Oddly, though, it was difficult to find a restaurant in Puerto Baquerizo Moreno with WiFi, even there along the waterfront. We asked in a few places, including a bar (which was closed, of course, as it wasn't even 9:00am yet). Eventually we found a hotel/breakfast place with WiFi called La Zayapa, so we ordered coffee and tomate de árbol juice and beamed our attention up into the grid. This was when we first learned about the right wing kooks ("Y'all Qæda") who took over that wildlife sanctuary in Oregon. It started raining while we were out under an umbrella in front of La Zayapa, and it wasn't long after that before the breakfast counter shut down. Fortunately, by then the rain was mostly over.
We found Jeff, Leah, and their family and decided to have lunch together at a restaurant called Patagonia. There wasn't much for Gretchen and me there but weird-colored french fries, strawberry-jam-colored ketchup, and a spaghetti whose sauce might have been made from that ketchup. But that spaghetti was weirdly good anyway. When I went to the bathroom, there was a huge spider (it looked like an American wolf spider, but bigger) on the wall near the door, and just after I noticed her, she executed a weird backflip towards me, hit the floor, and scurried behind a piece of equipment, possibly counting on my having weak skills of object permanence. When she saw my reaction of horror, one of the women working in the back smiled and said "spider!" in English. There were a lot of flies in Patagonia, and I could see a big spider like that being an asset.
After lunch, we crossed the street to the waterfront, where a sea lion was lounging on a park bench. He soon decided to take a dip in a nearby pool, an algæ-choked construction containing a scale model of the Galapagos Islands. While that sea lion was in the pool, another one rose up on his haunches, climbed up over the back of the bench, and then dropped down to the sea. He wasn't there long before the sea lion in the pool came out of the water, somehow also got up onto that already-occupied bench, and loudly told the interloper to leave, which he did.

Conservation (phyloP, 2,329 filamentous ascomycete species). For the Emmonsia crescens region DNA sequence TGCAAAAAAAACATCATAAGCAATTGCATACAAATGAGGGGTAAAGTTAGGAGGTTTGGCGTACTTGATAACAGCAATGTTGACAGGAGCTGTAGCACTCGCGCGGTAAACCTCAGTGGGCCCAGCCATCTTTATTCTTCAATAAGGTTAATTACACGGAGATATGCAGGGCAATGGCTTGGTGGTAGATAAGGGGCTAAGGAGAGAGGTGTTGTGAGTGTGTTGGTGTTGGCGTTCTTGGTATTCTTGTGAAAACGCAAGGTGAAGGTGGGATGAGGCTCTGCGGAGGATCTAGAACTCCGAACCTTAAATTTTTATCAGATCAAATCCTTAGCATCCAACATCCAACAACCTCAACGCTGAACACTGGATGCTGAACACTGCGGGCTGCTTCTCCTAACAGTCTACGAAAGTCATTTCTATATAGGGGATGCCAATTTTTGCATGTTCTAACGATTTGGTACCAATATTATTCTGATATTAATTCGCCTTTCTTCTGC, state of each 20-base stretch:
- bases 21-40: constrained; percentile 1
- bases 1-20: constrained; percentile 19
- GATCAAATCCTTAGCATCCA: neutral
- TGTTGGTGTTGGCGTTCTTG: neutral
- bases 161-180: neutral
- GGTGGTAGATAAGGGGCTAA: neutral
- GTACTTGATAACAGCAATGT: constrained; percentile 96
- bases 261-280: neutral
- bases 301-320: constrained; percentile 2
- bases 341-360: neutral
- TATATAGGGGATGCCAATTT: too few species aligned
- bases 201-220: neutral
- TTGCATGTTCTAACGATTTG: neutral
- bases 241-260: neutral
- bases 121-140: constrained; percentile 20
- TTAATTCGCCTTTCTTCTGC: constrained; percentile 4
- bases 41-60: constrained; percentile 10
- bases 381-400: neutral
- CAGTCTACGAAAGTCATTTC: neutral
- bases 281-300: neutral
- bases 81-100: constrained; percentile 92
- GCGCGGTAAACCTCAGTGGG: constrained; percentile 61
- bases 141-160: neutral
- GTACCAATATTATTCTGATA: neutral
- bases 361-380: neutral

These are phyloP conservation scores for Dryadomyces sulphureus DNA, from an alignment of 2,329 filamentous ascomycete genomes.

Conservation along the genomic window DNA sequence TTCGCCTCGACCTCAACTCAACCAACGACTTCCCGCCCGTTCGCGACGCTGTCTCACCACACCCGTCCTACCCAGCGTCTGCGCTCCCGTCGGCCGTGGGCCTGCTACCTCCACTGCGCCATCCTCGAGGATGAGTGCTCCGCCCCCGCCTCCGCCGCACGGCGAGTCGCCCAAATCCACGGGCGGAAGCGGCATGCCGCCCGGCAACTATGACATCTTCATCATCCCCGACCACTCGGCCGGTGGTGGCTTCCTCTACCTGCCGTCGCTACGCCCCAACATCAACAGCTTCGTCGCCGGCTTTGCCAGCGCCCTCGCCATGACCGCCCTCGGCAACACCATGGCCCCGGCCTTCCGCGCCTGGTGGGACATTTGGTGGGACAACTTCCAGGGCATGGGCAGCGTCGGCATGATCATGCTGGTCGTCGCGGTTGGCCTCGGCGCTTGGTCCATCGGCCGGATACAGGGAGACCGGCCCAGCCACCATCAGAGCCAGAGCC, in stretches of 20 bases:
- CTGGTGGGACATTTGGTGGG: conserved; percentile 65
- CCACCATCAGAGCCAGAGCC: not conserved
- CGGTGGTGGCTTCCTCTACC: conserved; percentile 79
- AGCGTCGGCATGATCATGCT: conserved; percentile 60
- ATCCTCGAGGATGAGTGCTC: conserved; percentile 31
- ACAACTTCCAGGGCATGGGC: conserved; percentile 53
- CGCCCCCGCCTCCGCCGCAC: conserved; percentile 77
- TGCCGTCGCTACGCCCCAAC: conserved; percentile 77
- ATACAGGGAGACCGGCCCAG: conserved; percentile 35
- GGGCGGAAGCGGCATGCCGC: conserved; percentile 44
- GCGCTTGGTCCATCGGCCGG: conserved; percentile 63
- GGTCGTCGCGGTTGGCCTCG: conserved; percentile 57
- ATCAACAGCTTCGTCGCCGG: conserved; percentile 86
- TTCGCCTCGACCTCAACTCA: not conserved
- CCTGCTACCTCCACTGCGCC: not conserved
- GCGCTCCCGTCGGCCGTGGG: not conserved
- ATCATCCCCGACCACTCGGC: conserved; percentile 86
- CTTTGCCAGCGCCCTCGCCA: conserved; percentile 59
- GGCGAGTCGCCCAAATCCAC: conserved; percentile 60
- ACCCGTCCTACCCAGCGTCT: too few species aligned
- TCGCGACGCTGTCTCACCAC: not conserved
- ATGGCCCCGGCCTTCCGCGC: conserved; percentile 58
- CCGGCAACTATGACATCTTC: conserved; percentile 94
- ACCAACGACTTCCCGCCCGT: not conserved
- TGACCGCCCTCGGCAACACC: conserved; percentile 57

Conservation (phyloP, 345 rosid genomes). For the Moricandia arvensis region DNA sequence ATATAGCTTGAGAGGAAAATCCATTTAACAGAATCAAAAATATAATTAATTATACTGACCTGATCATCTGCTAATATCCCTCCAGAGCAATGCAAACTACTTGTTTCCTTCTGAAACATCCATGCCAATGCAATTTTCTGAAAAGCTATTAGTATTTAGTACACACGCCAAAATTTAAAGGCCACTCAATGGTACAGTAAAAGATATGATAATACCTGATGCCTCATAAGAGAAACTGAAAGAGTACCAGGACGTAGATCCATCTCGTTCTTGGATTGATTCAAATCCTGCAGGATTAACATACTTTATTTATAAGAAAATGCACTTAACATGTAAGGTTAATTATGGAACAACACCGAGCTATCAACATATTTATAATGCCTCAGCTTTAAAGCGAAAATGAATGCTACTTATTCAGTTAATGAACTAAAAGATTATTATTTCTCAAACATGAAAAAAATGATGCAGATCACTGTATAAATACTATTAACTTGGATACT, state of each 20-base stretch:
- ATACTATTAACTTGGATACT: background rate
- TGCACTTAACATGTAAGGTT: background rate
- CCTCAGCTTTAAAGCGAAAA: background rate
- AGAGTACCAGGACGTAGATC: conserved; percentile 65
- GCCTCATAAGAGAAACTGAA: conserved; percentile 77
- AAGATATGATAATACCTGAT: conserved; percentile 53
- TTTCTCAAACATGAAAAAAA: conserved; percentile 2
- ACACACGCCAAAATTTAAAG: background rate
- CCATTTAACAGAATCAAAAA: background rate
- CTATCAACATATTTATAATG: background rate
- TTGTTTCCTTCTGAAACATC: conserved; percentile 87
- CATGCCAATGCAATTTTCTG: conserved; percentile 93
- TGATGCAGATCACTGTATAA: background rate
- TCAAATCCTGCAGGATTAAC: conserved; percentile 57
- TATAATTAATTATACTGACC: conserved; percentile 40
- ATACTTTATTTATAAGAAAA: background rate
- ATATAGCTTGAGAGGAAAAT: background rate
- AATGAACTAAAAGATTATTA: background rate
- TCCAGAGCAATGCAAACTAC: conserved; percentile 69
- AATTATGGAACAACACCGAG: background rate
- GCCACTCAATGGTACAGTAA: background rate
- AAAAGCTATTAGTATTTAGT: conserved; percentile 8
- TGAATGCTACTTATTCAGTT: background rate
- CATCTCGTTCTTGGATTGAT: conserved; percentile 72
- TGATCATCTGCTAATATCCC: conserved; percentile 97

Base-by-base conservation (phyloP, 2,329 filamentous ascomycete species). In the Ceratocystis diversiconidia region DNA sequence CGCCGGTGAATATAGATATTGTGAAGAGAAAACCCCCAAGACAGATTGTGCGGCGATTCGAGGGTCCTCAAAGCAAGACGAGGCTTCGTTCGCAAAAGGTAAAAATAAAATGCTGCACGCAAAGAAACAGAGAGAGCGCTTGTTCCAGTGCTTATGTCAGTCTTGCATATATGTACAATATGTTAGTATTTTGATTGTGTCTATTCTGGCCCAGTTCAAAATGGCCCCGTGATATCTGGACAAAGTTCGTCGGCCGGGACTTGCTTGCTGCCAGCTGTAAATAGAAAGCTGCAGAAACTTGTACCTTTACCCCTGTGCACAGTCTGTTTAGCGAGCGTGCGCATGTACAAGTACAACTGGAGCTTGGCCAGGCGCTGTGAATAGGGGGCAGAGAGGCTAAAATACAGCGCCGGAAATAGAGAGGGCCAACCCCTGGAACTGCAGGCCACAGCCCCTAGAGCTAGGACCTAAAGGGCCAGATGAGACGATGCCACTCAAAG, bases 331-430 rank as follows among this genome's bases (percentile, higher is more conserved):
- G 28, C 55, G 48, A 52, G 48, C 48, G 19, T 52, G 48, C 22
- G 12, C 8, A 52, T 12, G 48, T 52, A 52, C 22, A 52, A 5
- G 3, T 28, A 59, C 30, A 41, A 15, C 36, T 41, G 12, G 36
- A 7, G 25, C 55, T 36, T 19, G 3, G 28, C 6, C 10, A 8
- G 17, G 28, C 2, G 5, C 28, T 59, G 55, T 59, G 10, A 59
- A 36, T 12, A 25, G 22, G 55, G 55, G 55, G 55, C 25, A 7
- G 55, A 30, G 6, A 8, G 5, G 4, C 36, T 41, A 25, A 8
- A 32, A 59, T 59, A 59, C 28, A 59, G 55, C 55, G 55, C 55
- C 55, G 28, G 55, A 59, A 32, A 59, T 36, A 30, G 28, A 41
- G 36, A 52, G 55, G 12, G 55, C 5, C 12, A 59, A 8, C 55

At the appointed time, Hernan and James returned, shepherded us onto our bus, and then saw us off at the airport. By that point, they'd probably already gotten the coming week's twenty tourists set up in their cabins aboard the Letty.
As we went through the internal customs line en route to air port's secure seating area, Gretchen and I were dreading what would happen when authorities discovered that we didn't have those "leaving the Galapagos" coupons. Our guides had said we'd have to pay $20 each, which, though not much, represented the pointless waste of a perfectly good pair of Jacksons. But when we got to the people who collect the tickets, Gretchen said we'd accidentally left them back on the boat and that we were part of the big family group coming through. They checked the computer (seriously, it's no longer 1977, and there's a record for everything), wrote something down, and waved us through. Tiny disaster averted!

After an unremarkable flight back to Guayaquil, we said goodbye to first the extra four who had been added to our contingent (who would be continuing on through Quito), and then to Gretchen's brother and his family, who would be staying in the airport for many hours waiting for a flight back to Miami. Those of us remaining (12 people) would be spending one last night in the Marriott Courtyard Hotel in Guayaquil. After a week on a boat, hours spent waiting, shuffling around, and shooing flies in Puerto Baquerizo Moreno, it was great to once more be in a clean air conditioned room (1410) with floor-to-ceiling windows overlooking the Guayaquil airport. We had some technical trouble with our teevee, but eventually we got it working. And the WiFi was better than anything in the Galapagos.